After four years of brutal fighting, the Confederate States, under their army’s leadership of General Robert E Lee, agreed to surrender. But the Civil War did not truly end with Lee signing the surrender documents at Appommatox in 1865. The Confederacy was broken, but it’s spirit lived on. It thrived under the banner of States’ Rights, and many of the horrors of slavery resurfaced in the form of Jim Crow laws, chain gangs and lynchings. The hatred for Blacks and the Northern aggressors who forced radical change in the old South never dissipated. And when the sons and daughters of the Confederacy migrated North and West, they took their hatred with them; the hatred is in their bones.
And I see it today. The forces that propelled Trump into office may have been in part an enthusiasm for a man who paradoxically has, for most of his life, been antipathetic to his supporters’ values. This is the grim reality we must face- the possibility that Trump’s minions are not inspired by a love for him, but indeed by a hatred for us. At first there may have been conscienable outliers; people so disgusted and disenchanted with the status quo that they gravitated to someone who would smash that status quo into a million pieces. But there have been two years to consider and reconsider their choice. If at this point, after being exposed to the hateful pettiness of their man; his contempt for science and institutions; his authoritarianism and his unabashed admiration for other authoritarians, then perhaps we should no longer waste time hoping for some divine union between them and us.
We should focus our energies on solidifying our coalitions, and not changing the hearts and souls of the opposition. We must stand apart, then stand together.
I think of the men and women who marched and died for some small measure of justice; of the struggles and sacrifices of the past. Progress is slow, but regression can move at blinding speed. The rock Sisyphus toiled uphill slipped from his grasp so easily. The gains made for justice have come hard.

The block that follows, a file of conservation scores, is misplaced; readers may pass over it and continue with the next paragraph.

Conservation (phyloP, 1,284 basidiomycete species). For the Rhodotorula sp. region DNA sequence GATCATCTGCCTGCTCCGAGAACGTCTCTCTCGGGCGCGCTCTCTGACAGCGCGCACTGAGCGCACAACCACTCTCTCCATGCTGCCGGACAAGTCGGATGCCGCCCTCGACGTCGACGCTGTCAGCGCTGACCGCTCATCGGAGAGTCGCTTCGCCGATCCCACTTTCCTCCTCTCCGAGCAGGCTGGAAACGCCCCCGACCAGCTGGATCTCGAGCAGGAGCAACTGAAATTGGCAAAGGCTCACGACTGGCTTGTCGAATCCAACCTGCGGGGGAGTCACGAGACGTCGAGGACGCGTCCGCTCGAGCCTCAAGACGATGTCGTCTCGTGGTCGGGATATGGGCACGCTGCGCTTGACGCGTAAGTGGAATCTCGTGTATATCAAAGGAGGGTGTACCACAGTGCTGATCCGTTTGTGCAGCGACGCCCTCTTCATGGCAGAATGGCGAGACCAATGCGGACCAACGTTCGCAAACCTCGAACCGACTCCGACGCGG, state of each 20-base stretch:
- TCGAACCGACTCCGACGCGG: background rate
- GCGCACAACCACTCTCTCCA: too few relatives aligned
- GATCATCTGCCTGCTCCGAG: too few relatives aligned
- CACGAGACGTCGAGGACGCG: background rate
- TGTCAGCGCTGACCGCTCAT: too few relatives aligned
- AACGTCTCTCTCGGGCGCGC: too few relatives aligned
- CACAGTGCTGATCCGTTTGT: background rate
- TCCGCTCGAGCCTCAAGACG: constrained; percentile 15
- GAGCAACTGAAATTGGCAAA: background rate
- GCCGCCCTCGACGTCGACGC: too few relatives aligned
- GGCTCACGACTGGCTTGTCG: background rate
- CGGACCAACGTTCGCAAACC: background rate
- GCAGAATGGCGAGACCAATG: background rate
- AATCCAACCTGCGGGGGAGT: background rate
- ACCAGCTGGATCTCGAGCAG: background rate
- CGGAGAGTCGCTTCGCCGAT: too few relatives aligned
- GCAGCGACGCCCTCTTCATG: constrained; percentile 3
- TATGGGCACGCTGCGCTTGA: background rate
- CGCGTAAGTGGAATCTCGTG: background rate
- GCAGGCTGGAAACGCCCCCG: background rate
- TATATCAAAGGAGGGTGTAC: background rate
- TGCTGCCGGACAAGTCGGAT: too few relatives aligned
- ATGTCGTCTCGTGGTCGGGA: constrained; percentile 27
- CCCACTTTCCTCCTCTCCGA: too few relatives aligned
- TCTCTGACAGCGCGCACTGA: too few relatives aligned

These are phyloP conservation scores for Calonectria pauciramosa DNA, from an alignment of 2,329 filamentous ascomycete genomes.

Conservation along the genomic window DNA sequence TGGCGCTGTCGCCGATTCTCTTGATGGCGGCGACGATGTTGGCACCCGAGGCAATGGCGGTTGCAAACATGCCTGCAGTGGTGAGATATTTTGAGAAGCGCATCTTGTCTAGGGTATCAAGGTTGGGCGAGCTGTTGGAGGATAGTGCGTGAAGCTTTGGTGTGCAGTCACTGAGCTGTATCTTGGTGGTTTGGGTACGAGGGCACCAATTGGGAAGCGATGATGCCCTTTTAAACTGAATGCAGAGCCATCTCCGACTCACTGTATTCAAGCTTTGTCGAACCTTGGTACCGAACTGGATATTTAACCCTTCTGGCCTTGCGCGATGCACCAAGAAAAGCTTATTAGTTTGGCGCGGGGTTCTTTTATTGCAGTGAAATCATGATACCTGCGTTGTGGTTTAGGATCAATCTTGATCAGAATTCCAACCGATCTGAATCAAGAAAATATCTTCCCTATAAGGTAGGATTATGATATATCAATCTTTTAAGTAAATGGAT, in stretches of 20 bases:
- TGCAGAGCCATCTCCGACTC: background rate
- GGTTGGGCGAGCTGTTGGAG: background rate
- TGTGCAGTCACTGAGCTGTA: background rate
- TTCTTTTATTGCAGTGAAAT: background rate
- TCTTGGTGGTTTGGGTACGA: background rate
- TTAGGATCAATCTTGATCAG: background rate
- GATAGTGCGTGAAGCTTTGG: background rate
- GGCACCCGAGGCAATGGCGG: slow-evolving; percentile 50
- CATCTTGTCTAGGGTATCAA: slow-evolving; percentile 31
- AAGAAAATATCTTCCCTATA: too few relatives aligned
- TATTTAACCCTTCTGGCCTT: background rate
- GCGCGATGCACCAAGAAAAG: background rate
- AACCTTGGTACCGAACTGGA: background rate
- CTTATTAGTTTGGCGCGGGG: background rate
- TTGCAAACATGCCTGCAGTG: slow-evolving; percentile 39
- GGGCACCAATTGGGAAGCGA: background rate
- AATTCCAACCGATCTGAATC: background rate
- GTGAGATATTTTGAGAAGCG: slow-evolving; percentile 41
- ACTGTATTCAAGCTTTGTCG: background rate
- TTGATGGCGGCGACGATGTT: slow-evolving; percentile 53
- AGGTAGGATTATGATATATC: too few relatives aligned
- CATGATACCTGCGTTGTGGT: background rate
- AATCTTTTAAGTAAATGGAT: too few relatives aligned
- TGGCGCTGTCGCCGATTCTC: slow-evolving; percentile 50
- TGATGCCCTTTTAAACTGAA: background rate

We must be forever vigilant- if not, they will take it all away.
As of today (yes, votes are still being counted) 98 women were elected to congress last Tuesday- the vast majority of the non-incumbents progressive Democrats. But for me, far more remarkable – and positive- is their stunning diversity. The majority of the House is now Democratic, and many of the victorious progressive women are newcomers to politics. And the diverse swath is stunning. There are now Muslim women serving alongside members of the LBGTQ community; there are women who are veterans; military pilots; teachers; nurses; attorneys; entrepreneurs and moms- as well as one who is a beacon of diversity (Sharice Davids) who is a young Native American, Gay, mixed martial arts competitor and an attorney to boot. I salute them all. What an incredible mix of experience to add to the gumbo of politics.
But with power comes responsibility. Just a brief peek at history reveals the corrosive and corrupting nature of power. Now the new arrivals will soon have to deal with the odious process of deal making and negotiation. They will partake out of necessity the making of the sausage, and the best of them will learn that attaining part of a goal through compromise is better than coming away empty handed. They will face adversaries who are unencumbered by principle and gifted in the art of treachery. And the best of them will never betray the ideals, strength and temerity required of mothers, pilots, nurses, warriors and teachers.
They will persevere- and for the survival of us all, they must prevail.
I originally wrote this piece several months ago and read it at “Dimestories” in Costa Mesa. Dystopian to be sure, but as time goes by, it becomes sadly more plausible.
It was the third year of the drones.